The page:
Indiana Anti-ESG Bill Could Cost State Pensions $6.7 Billion Over 10 Years

Bill aimed at protecting pensions’ financial interest may instead box them out of lucrative private markets.

 

A bill working its way through the Indiana legislature that purportedly aims to ensure fiduciaries act solely in the financial interest of public pensions, is not exactly in the pensions’ best financial interest, according to a government analysis.

In fact, the bill could cause the state’s retirement system to miss out on nearly $7 billion in investment returns over the next 10 years, according to the Indiana Legislative Services Agency. The LSA is the legislative service agency of the Indiana general assembly that handles all fiscal analysis and research.

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Indiana House Bill 1008, which was introduced last month by Republican Rep. Ethan Manning, requires the state’s public retirement system to divest from and stop doing business with companies or funds that use environmental, social, and non-governance factors in their investment decisions.

The bill is intended to provide that “a fiduciary, in making and supervising investments of a reserve fund of the public pension system shall discharge the fiduciary’s duties solely in the financial interest of the participants and beneficiaries of the public pension system.”

However, an analysis by the LSA said the bill could result in reduced aggregated investment returns of $6.4 billion for the state’s public defined benefit plans and $300 million for its defined contribution funds over the next decade, citing an estimate by the Indiana Public Retirement System.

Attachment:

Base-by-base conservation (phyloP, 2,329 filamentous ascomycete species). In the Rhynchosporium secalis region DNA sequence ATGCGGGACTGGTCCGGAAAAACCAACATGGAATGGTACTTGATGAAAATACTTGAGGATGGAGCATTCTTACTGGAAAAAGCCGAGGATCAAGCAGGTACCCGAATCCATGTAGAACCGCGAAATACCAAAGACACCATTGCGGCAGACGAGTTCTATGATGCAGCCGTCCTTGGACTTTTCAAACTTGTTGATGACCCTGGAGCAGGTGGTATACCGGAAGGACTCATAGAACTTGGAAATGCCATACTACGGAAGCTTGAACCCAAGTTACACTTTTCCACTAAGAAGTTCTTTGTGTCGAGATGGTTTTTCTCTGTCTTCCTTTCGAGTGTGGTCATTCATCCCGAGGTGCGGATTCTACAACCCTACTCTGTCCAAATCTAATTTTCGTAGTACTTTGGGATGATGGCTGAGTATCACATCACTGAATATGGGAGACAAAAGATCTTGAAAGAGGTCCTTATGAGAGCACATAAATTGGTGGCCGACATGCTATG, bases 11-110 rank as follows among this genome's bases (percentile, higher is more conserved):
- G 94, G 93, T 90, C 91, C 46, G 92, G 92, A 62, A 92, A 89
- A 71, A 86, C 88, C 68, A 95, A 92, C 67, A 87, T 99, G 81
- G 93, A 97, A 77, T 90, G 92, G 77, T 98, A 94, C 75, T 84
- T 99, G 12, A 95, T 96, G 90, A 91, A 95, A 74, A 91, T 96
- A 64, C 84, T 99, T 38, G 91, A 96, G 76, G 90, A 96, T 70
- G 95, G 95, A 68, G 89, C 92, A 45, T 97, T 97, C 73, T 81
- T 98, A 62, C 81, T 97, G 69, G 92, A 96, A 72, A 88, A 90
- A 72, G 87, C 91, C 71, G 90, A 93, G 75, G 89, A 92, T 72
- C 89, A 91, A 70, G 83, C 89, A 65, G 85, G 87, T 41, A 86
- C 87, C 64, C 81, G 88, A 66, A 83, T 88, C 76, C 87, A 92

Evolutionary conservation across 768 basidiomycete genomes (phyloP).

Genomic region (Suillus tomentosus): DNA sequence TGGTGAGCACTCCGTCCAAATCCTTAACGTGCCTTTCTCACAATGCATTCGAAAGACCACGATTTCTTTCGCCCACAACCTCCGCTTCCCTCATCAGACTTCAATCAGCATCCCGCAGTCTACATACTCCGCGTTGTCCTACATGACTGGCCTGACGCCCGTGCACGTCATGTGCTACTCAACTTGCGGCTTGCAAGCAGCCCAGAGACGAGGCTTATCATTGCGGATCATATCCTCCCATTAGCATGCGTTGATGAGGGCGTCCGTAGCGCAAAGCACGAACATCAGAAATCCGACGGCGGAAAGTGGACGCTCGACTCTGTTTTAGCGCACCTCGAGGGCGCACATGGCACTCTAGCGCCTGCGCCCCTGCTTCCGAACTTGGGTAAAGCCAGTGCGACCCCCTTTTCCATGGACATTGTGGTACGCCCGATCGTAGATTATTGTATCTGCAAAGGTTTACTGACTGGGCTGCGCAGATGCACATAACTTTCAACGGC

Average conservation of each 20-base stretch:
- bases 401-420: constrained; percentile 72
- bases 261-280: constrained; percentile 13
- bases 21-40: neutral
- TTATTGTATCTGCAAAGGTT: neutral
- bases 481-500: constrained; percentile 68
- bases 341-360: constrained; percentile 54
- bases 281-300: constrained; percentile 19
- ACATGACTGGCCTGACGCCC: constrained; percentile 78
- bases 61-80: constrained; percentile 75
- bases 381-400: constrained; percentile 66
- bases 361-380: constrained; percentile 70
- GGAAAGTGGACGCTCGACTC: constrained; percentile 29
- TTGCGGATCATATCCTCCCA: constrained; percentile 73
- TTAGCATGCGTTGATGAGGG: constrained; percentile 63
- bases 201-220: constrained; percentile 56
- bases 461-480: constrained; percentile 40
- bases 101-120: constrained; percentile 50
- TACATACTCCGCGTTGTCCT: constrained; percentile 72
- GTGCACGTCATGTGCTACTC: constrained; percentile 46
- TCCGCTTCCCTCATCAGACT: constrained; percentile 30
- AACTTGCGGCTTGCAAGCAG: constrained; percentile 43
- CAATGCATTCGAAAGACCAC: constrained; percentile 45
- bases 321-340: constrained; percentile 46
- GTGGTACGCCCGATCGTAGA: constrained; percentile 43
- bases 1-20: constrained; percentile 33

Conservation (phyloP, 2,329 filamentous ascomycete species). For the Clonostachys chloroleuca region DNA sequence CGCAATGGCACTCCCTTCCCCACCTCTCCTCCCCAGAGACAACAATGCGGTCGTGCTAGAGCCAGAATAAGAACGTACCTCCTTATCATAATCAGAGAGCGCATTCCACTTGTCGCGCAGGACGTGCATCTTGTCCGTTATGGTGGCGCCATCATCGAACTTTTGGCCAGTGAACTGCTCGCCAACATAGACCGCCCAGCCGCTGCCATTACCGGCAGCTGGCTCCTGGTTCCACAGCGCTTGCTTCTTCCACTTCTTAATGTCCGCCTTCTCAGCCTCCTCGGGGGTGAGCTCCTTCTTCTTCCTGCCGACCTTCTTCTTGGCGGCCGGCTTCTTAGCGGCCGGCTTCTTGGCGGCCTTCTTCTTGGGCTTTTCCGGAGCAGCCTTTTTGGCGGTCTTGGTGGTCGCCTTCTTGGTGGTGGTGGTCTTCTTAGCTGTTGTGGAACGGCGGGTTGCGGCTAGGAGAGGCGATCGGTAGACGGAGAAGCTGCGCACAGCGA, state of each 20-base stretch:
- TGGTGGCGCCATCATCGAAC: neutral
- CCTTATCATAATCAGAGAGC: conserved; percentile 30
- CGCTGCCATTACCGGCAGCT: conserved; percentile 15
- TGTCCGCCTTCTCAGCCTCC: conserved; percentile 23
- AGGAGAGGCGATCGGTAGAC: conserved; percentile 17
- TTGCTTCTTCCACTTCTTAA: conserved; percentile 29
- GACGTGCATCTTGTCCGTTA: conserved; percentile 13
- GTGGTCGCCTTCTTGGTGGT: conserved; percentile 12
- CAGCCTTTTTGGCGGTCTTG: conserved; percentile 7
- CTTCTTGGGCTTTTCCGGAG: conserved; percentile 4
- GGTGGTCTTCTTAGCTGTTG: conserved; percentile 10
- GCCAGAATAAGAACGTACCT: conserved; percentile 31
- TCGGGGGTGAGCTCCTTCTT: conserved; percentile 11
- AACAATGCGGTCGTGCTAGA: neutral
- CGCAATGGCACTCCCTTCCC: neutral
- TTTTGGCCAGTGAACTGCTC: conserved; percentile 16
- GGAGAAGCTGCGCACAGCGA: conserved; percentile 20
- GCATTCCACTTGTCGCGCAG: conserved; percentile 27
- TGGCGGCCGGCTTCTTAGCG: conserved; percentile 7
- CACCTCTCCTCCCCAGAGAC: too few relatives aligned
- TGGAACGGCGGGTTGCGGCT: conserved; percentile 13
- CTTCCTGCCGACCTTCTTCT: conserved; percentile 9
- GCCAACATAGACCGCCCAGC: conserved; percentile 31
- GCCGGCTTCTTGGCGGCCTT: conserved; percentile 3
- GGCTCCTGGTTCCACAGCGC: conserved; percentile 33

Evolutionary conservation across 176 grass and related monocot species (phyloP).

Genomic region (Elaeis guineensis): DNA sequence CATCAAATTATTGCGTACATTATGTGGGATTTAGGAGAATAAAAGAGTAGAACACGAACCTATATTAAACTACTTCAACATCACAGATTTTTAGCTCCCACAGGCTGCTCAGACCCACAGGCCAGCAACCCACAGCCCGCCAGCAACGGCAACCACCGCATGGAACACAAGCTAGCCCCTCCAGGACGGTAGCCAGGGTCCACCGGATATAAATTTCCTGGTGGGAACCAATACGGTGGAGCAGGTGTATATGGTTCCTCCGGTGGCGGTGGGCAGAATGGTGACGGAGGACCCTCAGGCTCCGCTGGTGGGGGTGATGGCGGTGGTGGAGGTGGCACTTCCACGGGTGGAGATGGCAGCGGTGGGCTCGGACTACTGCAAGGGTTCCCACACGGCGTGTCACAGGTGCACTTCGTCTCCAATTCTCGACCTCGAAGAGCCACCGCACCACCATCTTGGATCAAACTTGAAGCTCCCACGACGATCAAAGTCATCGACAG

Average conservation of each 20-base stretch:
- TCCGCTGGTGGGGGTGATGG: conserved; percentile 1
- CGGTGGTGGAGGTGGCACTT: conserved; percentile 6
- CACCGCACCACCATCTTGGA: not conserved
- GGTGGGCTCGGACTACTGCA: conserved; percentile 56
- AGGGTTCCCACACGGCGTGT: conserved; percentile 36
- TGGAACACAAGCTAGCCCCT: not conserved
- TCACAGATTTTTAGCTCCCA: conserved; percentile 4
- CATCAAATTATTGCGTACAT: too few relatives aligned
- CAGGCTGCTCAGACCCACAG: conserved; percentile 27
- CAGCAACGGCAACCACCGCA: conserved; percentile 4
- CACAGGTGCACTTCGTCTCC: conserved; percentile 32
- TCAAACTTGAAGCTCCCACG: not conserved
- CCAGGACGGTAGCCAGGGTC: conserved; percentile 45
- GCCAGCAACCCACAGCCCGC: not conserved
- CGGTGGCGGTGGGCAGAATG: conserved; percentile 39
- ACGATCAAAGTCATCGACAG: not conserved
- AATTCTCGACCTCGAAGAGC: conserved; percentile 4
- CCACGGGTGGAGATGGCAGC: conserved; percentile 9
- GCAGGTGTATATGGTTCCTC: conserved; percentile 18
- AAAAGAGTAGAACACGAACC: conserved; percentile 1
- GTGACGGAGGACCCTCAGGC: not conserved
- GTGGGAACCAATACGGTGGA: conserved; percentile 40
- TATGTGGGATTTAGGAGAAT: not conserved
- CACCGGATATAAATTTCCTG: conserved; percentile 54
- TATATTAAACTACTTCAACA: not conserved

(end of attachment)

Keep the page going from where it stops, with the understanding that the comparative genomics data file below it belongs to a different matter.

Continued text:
The LSA said that large decreases in investment earnings would result in increased unfunded liability in the defined benefit funds, requiring a “significant increase” in employer contributions and state fund appropriations to compensate for lower investment returns.

“If the expectation of lower investment returns leads the INPRS board to reduce the expected target rate of return for defined benefit funds (currently 6.25%), employer contribution rates for the defined benefit funds managed by INPRS would likely increase beginning in FY 2025,” said the analysis.

Additionally, the analysis said the provisions in the bill to divest or limit investments in certain sectors would limit the potential for active management of INPRS funds and may effectively prohibit investment in private markets, such as private equity, and the use of active managers.

The LSA said that if INPRS can’t use active public managers, then they would no longer be able to offer the Stable Value Fund for the defined contribution accounts, since it is an actively managed account. However, having a stable value fund option is required under Indiana state law and currently represents $2.3 billion of INPRS’s assets, the analysis notes.

The provisions in the bill would apply to the nine funds administered by INPRS, including the Public Employees Retirement Fund, the Indiana State Teachers’ Retirement Fund, a police and firefighters’ pension and disability fund, as well as Indiana’s State Police Pension Trust, which is administered by the state treasurer.

The bill would also apply to any other retirement or pension plan maintained, provided, or offered by a state governmental entity. However, it does not include a sheriff’s pension trust or retirement funds managed by a state educational institution, a public school corporation, or a political subdivision.

 

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